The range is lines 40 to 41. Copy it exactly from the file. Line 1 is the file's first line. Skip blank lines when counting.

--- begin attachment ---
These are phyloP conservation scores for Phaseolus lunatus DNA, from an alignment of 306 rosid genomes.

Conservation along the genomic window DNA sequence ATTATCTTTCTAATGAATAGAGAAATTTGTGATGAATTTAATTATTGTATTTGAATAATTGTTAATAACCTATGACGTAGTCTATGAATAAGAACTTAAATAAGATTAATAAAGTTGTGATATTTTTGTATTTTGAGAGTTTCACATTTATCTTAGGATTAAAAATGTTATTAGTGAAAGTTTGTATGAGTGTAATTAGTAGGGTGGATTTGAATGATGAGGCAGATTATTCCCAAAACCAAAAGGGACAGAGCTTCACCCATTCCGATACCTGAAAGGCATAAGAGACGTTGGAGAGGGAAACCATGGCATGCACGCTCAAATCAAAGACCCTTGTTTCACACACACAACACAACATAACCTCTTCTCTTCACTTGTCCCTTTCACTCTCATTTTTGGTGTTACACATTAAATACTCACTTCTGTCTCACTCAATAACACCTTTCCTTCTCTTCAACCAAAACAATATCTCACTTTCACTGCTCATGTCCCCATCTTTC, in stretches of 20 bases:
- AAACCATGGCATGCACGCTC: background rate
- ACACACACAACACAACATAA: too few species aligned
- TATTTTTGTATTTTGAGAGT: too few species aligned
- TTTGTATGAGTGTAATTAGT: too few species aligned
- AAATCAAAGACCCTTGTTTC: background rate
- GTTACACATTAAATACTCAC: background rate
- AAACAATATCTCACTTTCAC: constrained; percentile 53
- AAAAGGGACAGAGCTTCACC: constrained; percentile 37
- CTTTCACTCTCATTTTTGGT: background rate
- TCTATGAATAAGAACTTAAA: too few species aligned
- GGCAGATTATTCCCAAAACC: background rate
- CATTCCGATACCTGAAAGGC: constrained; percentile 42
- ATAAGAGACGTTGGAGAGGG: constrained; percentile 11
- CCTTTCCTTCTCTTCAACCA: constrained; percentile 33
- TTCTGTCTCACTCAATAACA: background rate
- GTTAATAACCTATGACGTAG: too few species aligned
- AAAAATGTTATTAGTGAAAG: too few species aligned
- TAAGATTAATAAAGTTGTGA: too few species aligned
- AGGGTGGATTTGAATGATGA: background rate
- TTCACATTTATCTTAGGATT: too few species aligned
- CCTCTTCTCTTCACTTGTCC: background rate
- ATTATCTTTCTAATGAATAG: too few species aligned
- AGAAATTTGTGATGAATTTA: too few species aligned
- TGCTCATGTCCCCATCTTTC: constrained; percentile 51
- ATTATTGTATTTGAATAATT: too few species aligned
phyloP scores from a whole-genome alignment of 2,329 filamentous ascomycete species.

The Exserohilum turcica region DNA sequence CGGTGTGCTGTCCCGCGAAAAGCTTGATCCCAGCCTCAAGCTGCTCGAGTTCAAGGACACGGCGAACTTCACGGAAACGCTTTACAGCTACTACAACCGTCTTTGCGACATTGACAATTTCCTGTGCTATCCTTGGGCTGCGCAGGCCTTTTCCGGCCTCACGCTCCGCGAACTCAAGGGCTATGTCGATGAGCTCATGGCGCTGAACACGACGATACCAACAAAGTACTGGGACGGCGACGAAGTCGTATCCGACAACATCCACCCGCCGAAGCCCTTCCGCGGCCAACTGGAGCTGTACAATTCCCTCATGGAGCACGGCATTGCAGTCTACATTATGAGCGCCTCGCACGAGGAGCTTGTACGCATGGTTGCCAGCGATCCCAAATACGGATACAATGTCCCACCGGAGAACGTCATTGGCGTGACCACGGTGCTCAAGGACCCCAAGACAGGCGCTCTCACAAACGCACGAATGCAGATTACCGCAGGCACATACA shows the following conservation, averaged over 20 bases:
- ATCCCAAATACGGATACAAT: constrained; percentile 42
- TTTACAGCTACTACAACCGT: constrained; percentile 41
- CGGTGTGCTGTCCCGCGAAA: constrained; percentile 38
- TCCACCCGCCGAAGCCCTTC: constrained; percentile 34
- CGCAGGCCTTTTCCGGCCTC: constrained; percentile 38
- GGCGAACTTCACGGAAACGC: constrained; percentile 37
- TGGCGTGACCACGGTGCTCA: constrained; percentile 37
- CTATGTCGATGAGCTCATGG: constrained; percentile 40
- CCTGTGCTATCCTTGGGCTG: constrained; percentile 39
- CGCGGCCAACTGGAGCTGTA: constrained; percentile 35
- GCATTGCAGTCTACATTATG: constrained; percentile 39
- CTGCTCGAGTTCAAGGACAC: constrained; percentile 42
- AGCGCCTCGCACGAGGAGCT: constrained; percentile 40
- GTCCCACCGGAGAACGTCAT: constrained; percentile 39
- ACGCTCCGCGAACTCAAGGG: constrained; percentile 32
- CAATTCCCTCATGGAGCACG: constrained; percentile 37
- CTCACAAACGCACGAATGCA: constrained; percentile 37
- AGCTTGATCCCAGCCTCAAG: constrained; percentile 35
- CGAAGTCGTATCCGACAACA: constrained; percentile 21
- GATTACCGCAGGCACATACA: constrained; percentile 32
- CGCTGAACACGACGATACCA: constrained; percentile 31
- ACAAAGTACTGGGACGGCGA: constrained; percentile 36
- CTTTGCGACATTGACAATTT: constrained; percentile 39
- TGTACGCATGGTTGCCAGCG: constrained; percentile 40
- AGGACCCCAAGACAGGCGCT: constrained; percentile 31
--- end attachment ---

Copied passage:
- GCATTGCAGTCTACATTATG: constrained; percentile 39
- CTGCTCGAGTTCAAGGACAC: constrained; percentile 42